The ultimate tale of the ultimate Victorian hero, The Hound of the Baskervilles is a true masterpiece of the mystery genre, and quite possibly remains the finest mystery novel ever produced — even if its first appearance was serialized in Strand Magazine.
Sir Arthur Conan Doyle’s unforgettable hero Sherlock Holmes matches his wits against what appears to be a centuries old curse and the ghostly hound that exacts vengeance on the Baskerville ancestors for Sir Hugo Baskerville’s sadistic misdeeds in the time of Oliver Cromwell.
Of course, (I will try not to spoil it for anyone) the curse turns out to be a classic Victorian crime motivated by money and perpetrated with the application of science to prey on the superstitious nature of a people still getting used to the Industrial Revolution. Classic Victorian crime, indeed. But also classic Holmes.
And this is the best of Holmes.
The action is taut and well drawn, the mystery is compelling, Dr. Watson has a brief spell as the star while Holmes does some hidden work in the moors, the villain is an arrogant cad, and the supporting characters, from the unfortunate escaped convict, Bruce Seldon, to the suspicious Barrymores, round out the perfect population of Victorian archetypes (but it must be remembered that while these archetypes may seem cliche to us today, they would have been fresh and new when Doyle put pen to paper).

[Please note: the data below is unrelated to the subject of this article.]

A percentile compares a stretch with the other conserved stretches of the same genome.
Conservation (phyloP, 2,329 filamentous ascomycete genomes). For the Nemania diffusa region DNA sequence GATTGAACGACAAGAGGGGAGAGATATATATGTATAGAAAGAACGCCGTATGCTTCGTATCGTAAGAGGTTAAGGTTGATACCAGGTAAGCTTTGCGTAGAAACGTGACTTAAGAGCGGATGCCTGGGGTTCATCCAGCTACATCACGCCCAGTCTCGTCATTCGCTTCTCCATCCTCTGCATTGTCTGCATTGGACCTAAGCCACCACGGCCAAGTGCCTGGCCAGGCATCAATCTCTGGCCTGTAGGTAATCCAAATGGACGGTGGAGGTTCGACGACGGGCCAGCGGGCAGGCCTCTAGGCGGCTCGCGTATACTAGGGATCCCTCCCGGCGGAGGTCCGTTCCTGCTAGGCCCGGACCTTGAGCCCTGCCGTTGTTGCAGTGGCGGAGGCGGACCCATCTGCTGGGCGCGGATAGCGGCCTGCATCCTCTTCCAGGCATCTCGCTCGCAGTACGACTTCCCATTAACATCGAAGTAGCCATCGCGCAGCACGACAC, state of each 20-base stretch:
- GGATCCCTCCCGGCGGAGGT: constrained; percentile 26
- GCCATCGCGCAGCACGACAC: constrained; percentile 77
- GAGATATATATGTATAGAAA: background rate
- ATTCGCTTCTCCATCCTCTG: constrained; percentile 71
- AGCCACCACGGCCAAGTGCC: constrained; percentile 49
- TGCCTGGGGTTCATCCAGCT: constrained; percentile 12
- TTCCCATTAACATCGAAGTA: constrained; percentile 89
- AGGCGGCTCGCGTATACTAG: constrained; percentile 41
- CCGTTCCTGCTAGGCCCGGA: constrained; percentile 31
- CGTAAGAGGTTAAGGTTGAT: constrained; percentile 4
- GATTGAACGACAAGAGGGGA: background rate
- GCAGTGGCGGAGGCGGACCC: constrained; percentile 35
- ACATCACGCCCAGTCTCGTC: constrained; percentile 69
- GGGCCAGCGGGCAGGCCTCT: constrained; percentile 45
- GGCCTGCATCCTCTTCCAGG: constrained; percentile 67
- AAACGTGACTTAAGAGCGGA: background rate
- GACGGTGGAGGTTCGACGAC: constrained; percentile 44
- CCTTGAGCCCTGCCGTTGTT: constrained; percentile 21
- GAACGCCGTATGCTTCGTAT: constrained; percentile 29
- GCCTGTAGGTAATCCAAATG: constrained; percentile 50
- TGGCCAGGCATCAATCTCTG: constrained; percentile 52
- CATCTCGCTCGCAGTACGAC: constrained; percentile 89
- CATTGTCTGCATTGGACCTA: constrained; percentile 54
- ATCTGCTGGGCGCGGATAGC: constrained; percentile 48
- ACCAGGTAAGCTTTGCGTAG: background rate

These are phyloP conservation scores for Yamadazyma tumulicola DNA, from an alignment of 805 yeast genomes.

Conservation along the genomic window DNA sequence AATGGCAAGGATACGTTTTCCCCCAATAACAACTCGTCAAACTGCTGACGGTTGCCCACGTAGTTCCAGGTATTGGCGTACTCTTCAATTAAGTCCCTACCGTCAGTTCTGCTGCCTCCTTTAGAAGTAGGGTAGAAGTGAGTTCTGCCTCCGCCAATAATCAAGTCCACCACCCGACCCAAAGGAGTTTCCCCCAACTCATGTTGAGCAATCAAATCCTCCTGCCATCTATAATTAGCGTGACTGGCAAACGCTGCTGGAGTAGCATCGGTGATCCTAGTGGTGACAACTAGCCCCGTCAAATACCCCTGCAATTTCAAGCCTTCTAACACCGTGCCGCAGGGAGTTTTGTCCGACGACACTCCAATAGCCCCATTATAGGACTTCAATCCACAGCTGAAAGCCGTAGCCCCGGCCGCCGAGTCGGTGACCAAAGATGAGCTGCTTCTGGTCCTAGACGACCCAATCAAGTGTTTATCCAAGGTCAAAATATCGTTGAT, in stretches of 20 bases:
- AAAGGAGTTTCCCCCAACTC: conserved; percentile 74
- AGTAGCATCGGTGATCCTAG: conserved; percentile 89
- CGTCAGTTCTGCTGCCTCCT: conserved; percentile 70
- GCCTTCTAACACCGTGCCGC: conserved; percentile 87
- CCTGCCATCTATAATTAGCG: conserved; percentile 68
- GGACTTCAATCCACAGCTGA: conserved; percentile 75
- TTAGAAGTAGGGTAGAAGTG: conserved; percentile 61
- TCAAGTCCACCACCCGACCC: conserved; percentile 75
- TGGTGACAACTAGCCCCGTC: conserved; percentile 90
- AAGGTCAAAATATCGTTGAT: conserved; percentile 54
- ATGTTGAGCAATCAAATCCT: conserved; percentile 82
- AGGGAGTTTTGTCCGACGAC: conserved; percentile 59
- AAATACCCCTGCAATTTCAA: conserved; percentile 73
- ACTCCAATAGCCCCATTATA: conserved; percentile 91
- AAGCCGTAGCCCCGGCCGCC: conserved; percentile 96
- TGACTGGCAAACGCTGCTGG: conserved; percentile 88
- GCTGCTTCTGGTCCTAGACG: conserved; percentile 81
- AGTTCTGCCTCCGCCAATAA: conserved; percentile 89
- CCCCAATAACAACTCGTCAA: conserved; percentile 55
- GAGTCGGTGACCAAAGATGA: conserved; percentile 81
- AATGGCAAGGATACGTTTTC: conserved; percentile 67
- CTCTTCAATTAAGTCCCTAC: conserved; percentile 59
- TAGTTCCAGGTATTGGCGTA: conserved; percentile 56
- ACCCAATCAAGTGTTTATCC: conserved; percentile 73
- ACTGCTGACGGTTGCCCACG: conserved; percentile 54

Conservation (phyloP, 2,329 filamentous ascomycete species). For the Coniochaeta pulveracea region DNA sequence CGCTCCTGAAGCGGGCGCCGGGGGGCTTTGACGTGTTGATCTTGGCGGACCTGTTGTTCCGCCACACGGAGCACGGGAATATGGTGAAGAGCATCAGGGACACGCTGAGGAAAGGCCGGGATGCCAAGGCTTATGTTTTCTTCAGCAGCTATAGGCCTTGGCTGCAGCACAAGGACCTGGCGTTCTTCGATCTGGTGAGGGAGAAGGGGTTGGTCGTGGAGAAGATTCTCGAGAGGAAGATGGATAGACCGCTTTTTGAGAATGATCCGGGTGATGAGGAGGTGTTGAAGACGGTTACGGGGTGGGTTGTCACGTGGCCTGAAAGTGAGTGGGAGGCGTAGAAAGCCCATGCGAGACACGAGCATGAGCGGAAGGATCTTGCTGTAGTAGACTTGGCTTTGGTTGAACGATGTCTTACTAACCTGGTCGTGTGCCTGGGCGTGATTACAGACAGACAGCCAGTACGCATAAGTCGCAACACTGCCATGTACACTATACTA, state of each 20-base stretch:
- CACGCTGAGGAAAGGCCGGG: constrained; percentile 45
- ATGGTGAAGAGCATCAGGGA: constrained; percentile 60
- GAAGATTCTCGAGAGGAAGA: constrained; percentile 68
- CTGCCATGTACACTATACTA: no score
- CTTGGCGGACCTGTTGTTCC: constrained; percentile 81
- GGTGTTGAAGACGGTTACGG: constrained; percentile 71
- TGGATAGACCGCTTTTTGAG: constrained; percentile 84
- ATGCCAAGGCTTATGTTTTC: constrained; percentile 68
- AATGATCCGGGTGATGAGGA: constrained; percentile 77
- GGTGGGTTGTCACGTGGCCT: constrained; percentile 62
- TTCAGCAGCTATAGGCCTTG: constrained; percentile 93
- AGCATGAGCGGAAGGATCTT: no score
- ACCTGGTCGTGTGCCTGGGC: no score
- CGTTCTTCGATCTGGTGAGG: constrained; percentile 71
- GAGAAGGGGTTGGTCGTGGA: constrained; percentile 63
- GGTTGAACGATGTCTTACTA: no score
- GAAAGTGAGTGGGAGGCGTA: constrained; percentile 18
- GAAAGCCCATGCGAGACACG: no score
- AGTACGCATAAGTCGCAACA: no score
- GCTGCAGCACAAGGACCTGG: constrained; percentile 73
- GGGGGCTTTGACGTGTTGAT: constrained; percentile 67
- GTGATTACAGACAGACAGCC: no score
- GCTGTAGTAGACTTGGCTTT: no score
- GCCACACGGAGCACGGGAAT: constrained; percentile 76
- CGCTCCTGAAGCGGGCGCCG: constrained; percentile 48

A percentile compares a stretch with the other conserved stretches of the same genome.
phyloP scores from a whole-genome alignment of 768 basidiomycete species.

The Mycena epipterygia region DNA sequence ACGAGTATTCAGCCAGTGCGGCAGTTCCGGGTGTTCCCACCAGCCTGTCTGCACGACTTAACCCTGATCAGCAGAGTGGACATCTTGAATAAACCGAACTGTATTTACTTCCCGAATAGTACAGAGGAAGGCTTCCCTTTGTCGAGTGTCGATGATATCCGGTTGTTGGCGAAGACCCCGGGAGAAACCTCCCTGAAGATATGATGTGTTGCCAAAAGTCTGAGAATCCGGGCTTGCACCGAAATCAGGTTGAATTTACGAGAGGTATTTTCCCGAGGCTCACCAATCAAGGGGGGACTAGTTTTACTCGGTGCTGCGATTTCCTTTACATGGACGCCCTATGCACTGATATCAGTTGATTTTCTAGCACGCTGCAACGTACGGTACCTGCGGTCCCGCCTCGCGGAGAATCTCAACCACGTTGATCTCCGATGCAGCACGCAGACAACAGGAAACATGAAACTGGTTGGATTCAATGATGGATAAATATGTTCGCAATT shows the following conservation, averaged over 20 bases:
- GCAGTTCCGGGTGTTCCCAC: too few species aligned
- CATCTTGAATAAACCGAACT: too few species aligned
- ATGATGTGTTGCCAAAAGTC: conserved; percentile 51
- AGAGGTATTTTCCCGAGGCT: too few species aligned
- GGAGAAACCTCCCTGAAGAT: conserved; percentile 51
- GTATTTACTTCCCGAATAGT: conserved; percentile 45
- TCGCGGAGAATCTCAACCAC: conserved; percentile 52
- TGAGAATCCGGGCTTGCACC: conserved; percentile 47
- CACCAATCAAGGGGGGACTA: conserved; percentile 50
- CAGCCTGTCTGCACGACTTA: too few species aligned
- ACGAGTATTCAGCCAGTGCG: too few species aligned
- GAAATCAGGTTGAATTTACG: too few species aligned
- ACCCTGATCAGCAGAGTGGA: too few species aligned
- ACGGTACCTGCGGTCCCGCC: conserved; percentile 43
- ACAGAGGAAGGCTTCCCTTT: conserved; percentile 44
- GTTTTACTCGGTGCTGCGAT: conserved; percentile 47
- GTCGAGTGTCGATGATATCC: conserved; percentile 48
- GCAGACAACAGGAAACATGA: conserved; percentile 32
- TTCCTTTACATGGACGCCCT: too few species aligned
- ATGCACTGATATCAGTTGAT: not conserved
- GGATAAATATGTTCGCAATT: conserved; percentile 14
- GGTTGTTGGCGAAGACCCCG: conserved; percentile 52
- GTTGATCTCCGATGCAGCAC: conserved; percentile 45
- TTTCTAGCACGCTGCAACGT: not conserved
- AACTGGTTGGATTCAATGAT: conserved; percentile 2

There may be better Holmes short stories (I’ll always be partial to “A Scandal in Bohemia” and the lovely Irene Adler), but none of the Holmes stories can compete with The Hound of the Baskervilles’ breadth and scope. It is the mystery book that all mystery writers aspire to match for greatness, and the mystery book that all mystery readers must read if they are to call themselves fans of the genre.
But let me put genre aside for a second and just say this: The Hound of the Baskervilles is a great mystery novel, yes. But it is also a great novel. One of the best ever written. Period.